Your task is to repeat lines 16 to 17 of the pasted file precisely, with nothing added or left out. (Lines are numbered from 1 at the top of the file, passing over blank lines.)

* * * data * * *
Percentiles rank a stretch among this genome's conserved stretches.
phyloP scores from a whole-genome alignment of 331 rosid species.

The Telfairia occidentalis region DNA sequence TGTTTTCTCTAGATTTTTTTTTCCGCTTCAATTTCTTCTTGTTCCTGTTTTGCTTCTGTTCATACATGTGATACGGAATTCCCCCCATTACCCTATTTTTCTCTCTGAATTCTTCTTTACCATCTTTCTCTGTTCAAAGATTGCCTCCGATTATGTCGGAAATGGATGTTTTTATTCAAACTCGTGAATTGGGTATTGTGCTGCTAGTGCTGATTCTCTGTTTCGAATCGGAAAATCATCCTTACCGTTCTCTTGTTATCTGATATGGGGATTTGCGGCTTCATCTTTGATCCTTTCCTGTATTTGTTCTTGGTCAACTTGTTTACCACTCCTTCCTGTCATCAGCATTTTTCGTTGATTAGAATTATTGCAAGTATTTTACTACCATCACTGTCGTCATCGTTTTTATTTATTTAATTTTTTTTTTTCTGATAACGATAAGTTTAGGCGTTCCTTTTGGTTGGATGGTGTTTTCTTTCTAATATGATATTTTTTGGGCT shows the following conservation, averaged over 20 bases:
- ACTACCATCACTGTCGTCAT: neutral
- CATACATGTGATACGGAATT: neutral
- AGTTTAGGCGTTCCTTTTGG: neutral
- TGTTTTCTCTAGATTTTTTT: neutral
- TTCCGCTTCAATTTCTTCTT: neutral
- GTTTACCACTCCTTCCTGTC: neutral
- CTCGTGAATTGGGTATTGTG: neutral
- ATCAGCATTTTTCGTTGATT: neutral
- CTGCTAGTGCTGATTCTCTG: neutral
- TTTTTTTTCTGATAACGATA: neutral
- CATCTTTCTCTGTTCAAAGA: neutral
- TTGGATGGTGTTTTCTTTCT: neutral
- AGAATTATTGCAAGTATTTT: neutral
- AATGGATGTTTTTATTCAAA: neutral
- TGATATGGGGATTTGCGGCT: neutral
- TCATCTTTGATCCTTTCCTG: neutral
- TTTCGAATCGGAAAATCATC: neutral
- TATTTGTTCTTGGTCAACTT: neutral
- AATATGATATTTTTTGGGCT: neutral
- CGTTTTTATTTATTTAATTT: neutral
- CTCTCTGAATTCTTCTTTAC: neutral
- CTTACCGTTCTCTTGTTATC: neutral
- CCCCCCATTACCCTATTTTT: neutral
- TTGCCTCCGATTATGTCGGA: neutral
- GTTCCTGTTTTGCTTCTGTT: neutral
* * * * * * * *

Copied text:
- AGAATTATTGCAAGTATTTT: neutral
- AATGGATGTTTTTATTCAAA: neutral